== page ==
[11] The obvious explanation for the MORB-like La/Yb, 87Sr/86Sr, and 3He/4He of Detroit Seamount is the proximity of the hot spot to a seafloor spreading center at the time Detroit formed in the Late Cretaceous central Pacific basin [Keller et al., 2000; Regelous et al., 2003]. The exact mechanism may relate to the increased decompressional melting within the plume as it was able to ascend to shallower depths beneath very young and thin lithosphere (<10 m.y. old at the time Detroit Seamount formed [Caplan-Auerbach et al., 2000]). The greater extent of melting would have exhausted the fertile, more readily fusible parts of the plume first, and then began melting the depleted (lower La/Yb, 87Sr/86Sr, and 3He/4He), normally refractory portions of the ascending plume. These normally refractory portions may have been intrinsic to the plume [Regelous et al., 2003] or they may have been derived from depleted material entrained from the upper mantle [Keller et al., 2000]. The 17–24 RA and 20–24 RA values for 3He/4He at Suiko and Koko seamounts, respectively, also fit with this thin-lithospheric lid model, as the slightly lower 3He/4He for Suiko compared to Koko is consistent with the fact that Suiko was erupted onto 35 m.y. old crust, whereas Koko erupted onto 72 m.y. old crust (Figure 3b). Alternatively, these minor differences in 3He/4He could be an artifact of our very limited sampling for the Emperor Seamounts.

[12] While the helium isotope systematics of the Hawaiian hot spot were clearly affected by some process related to the proximity of the hot spot to a spreading center, this tectonic setting had an even stronger influence on other geochemical characteristics of the hot spot. For example, the REE and 87Sr/86Sr of Detroit Seamount are nearly indistinguishable from MORB, and recovered more gradually than the 3He/4He as the spreading center and the hot spot diverged (Figure 3b). The cause of this difference in behavior is unclear, but on the basis of a comparison of Figures 3a and 3b, 3He/4He appears nearly immune to the affects of thin lithosphere once that lithosphere is older than about 10 million years. In contrast, the 87Sr/86Sr field in Figure 3b is steepest at the old end of the Emperor Seamounts, but then slowly levels off at recent Hawaiian Islands values. The suggestion that He can be a more sensitive plume tracer than Sr is not surprising given results from the Mid-Atlantic Ridge where it interacts with the Iceland plume. South of Iceland, the high 3He/4He anomaly on the Mid-Atlantic Ridge extends much farther south than the Sr isotope anomaly [Schilling, 1973; Poreda et al., 1986; Taylor et al., 1997; Schilling et al., 1998; Hilton et al., 2000]. Thus, in places on the northern MAR there is evidence for a plume-derived He isotope signal in the absence of a plume-derived Sr isotope signal (similar to what is observed at Detroit Seamount). Alternatively, the depleted upper mantle component entrained by the plume beneath Detroit Seamount may have been recently degassed during melting beneath the nearby ridge. In this case, the entrained upper mantle component, given its low [He], would have little affect on the overall He isotopes of the plume. Such ridge-related melting would deplete Sr as well, but to a lesser degree because of the greater compatibility of Sr during melting (higher solid-melt partition coefficient) as compared to He.

[13] Differences between the Emperor samples and the main Hawaiian Islands are most dramatic on a 87Sr/86Sr versus 3He/4He plot (Figure 4, modified from Mukhopadhyay et al. [2003]). Taken together, the Hawaiian Islands shield-stage lavas (Kauai, Mauna Loa, and Mauna Kea shield) form a negatively sloping array. In contrast, our picritic lavas from the Emperor Seamounts form a positively sloping array directed toward the MORB field. Thus both the Hawaiian and Emperor samples appear to share a high-3He/4He-moderate-87Sr/86Sr component similar to Loihi. The other dominant component in the Hawaiian samples is low-3He/4He-high-87Sr/86Sr, whereas the other dominant component in our Emperor samples is low-3He/4He-low-87Sr/86Sr. Although the postshield Hawaiian samples show evidence for a low-3He/4He-low-87Sr/86Sr component similar to that in our Emperor samples, the high-3He/4He component is largely subdued in the postshield samples. The data field for Baffin Island picritic basalts from the proto-Iceland plume [Stuart et al., 2003] has a negative slope, and the inferred mixing components are more akin to the Hawaiian Islands data array than to the Emperor Seamounts array, despite the fact that the Emperor samples, like the Baffin Island samples, are from early in the history of their plume (although for the Emperor samples we do not know how early). We therefore conclude that the life-stage of the plume does not appear to be the controlling factor for the Emperor data, but rather the melting regime permitted by thin, young lithosphere.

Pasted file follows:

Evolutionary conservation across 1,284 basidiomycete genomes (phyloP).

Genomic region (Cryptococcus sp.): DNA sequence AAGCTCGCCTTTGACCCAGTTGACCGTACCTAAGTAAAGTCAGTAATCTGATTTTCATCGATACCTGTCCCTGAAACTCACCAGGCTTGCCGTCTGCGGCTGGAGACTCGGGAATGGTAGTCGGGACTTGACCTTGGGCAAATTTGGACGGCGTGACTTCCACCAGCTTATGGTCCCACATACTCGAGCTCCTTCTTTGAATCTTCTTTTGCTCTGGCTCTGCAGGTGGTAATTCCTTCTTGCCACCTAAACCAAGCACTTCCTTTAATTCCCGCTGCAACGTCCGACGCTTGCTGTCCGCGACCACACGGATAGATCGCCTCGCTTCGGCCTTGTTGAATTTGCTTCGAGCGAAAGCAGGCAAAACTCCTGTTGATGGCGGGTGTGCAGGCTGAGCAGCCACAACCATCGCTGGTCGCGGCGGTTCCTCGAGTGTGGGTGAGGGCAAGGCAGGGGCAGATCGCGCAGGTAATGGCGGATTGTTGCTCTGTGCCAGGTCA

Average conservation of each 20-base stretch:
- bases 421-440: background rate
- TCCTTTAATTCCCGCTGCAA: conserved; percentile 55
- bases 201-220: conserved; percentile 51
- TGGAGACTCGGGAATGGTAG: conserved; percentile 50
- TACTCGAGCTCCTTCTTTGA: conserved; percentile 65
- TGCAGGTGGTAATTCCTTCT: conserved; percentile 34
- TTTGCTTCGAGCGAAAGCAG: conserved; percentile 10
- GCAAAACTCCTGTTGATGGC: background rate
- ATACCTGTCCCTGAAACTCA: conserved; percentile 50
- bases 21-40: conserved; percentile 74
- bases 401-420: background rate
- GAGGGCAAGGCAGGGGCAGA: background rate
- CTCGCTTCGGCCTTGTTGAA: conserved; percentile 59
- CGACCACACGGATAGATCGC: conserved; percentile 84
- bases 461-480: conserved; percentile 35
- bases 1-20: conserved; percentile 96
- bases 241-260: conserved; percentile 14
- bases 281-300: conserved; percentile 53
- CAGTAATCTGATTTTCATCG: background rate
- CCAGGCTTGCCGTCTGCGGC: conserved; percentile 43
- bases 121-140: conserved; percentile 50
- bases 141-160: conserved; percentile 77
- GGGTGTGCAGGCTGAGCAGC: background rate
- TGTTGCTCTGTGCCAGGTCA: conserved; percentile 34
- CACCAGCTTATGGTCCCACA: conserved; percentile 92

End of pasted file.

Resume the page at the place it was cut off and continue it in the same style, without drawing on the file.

[14] Plume buoyancy flux is an additional variable that could have influenced the 3He/4He signal of the Hawaiian hot spot over time. A positive correlation between plume flux and 3He/4He might be expected because the plume carries helium with high 3He/4He from relatively undegassed deep mantle. The long-term crustal volume flux of the Hawaiian plume, on the basis of bathymetry and residual mantle Bouguer anomalies (Figure 3c) [Van Ark and Lin, 2004], shows a general increase over time. These plume flux calculations are similar to calculations based on bathymetry alone [Vidal and Bonneville, 2004], but also incorporate crustal thicknesses constrained by gravity data. There does not appear to be a simple correlation between 3He/4He and plume flux, except there may be a relationship between times of lower 3He/4He and decreasing plume flux. Although our rock sampling is obviously limited, the only two time periods when we have no 3He/4He values higher than 14 RA are times of decreasing plume flux (76 Ma at Detroit and 12–10 Ma at Gardner-to-Necker; Figure 3). Shortly after Necker formed at 10 Ma, the plume flux began to increase, and Nihoa and younger locations all have 3He/4He > 17 RA. Northampton Bank, and Koko and Suiko Seamounts all formed at times when the plume flux was relatively stable or increasing, and these times all include samples with 3He/4He ≥ 17 RA. An obvious caveat of these observations is that all of our samples are from times of moderate to high plume flux, at least in part because times of low flux are much less likely to have produced features conducive to sampling.

[15] Our study shows that it is possible to determine magmatic 3He/4He values from submarine volcanic rocks as old as 76 Ma. This demonstrates the potential to study the long-term helium isotopic behavior of hot spots, and perhaps mid-ocean ridges. In the case of the Hawaiian hot spot, elevated 3He/4He values can be found at least as far back as 76 Ma, and support the hypothesis that the Hawaiian hot spot originates as a deeply rooted mantle plume that taps an undegassed source of primordial helium. Of the many geochemical indicators associated with the Hawaiian mantle plume, helium appears to be one of the most sensitive, as it was the least affected by depletion processes associated with proximity of the plume to a seafloor spreading center during the Late Cretaceous.


[16] We are grateful to Asish Basu for use of unpublished helium data and to Marcel Regelous for assistance in selecting the Suiko Seamount samples. We are also grateful to Emily Van Ark and Jian Lin for sharing their plume flux calculations prior to publication. Analytical work on the ODP and DSDP samples was supported by NSF funds managed through the JOI/USSSP. The helium isotope laboratory at the Newport PMEL is supported by the NOAA Vents Program.